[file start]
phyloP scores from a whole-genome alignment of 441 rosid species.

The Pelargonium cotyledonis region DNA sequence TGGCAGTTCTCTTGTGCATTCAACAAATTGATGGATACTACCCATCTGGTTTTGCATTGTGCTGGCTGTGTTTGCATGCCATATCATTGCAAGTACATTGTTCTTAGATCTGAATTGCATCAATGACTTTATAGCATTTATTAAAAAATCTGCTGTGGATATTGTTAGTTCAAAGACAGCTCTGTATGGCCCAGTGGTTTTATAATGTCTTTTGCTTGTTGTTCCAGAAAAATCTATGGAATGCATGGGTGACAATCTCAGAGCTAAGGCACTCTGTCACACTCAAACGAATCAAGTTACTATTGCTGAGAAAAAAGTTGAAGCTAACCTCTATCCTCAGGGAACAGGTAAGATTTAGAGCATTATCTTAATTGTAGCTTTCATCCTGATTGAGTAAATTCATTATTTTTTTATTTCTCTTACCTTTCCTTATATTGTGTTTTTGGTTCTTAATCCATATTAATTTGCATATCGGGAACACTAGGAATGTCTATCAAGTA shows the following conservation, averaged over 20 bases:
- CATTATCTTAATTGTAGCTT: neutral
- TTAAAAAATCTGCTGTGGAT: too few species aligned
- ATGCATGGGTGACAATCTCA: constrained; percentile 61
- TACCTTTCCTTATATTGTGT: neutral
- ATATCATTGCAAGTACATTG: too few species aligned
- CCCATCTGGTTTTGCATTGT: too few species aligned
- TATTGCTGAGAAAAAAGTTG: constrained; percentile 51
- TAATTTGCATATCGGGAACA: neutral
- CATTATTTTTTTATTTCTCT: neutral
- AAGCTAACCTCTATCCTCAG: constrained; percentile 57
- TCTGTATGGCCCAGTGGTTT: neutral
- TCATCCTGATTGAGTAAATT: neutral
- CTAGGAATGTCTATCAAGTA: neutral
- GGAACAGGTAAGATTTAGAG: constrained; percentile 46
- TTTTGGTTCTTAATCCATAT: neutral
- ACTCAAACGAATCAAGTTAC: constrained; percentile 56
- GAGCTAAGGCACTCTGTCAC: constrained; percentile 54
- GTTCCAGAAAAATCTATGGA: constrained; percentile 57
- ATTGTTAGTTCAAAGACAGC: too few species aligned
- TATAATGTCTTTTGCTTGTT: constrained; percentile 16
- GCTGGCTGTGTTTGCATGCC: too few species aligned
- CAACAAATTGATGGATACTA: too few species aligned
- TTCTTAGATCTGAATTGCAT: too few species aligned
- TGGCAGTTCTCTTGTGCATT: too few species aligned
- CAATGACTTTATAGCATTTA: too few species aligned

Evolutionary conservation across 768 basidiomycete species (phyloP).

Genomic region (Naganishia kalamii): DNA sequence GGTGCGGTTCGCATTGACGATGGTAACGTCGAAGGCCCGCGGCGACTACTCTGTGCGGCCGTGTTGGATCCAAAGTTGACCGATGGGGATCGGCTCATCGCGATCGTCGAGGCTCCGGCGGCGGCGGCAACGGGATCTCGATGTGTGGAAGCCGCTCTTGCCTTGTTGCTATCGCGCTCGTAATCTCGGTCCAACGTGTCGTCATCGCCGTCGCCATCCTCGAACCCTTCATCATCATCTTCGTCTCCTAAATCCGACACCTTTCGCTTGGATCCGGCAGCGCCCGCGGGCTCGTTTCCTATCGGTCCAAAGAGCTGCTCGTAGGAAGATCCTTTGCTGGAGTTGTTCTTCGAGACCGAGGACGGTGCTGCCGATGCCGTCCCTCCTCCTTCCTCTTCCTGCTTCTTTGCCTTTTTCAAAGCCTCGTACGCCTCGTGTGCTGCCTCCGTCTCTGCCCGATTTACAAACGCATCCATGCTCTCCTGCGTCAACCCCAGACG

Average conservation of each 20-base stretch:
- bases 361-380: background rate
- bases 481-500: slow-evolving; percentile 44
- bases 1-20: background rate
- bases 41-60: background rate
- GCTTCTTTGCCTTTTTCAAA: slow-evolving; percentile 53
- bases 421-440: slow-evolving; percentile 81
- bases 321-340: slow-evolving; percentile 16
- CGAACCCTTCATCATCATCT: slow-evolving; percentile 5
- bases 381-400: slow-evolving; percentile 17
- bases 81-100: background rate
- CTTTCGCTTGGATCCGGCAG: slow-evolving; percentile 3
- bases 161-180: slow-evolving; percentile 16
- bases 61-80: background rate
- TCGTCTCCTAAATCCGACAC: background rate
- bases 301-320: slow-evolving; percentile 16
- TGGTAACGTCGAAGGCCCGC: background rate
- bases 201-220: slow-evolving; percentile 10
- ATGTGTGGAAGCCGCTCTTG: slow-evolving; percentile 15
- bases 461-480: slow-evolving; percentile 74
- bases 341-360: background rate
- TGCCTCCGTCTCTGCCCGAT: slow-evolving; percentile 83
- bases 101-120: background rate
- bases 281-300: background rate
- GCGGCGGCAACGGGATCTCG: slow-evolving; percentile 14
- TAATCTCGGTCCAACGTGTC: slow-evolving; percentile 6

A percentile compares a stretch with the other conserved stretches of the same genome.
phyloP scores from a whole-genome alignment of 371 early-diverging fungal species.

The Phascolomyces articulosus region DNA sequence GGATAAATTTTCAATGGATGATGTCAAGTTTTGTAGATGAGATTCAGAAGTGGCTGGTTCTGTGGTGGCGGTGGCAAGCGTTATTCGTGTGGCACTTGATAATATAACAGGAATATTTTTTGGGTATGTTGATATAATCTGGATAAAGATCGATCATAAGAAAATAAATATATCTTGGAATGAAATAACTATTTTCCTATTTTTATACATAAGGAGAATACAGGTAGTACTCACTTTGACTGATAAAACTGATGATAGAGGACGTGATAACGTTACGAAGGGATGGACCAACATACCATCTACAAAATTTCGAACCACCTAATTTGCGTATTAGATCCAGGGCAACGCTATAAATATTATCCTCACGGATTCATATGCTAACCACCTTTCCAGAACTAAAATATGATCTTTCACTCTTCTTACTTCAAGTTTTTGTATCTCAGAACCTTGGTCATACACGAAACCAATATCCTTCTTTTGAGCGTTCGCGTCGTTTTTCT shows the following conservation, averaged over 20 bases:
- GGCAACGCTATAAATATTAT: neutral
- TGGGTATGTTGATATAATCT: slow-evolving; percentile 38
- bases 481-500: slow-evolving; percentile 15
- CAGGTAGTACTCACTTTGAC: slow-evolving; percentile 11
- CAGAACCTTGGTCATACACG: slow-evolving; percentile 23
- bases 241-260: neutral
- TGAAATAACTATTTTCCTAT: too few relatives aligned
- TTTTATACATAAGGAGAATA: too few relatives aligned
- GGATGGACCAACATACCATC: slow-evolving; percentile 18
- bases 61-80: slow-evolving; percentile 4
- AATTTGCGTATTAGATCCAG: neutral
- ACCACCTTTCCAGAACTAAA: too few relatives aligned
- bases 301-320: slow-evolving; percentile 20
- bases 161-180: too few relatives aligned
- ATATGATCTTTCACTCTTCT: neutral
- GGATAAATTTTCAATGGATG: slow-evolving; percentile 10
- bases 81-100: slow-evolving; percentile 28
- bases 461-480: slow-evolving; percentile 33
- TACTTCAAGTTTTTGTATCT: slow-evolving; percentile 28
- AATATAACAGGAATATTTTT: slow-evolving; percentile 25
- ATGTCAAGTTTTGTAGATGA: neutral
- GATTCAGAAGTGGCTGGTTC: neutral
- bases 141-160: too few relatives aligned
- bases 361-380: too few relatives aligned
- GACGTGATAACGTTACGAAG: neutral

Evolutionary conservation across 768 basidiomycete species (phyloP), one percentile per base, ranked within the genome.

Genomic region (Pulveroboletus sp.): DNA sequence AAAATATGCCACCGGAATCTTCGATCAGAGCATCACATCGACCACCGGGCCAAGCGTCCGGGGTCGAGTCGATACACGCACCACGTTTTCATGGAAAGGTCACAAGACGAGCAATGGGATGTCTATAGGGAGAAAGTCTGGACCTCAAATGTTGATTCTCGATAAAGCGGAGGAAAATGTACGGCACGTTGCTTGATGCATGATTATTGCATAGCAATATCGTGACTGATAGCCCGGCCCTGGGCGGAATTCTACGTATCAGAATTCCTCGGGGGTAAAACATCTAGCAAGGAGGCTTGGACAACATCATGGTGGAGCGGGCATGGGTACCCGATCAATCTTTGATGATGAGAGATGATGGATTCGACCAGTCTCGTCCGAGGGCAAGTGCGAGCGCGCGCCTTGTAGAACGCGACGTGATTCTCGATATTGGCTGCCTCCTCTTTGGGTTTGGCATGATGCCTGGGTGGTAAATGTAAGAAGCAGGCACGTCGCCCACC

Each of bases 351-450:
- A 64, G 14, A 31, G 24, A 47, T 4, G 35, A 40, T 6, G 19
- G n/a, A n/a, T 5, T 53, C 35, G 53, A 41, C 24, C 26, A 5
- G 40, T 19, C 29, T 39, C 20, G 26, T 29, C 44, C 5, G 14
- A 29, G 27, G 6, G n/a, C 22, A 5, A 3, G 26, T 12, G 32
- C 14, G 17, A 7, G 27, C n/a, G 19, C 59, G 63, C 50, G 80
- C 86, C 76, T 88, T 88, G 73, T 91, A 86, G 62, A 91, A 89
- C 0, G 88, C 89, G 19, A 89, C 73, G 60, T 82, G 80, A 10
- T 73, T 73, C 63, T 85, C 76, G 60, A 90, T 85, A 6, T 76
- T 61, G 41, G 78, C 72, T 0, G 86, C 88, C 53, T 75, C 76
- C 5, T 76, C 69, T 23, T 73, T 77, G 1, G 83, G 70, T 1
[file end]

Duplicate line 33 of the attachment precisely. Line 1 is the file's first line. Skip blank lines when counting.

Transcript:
- bases 1-20: background rate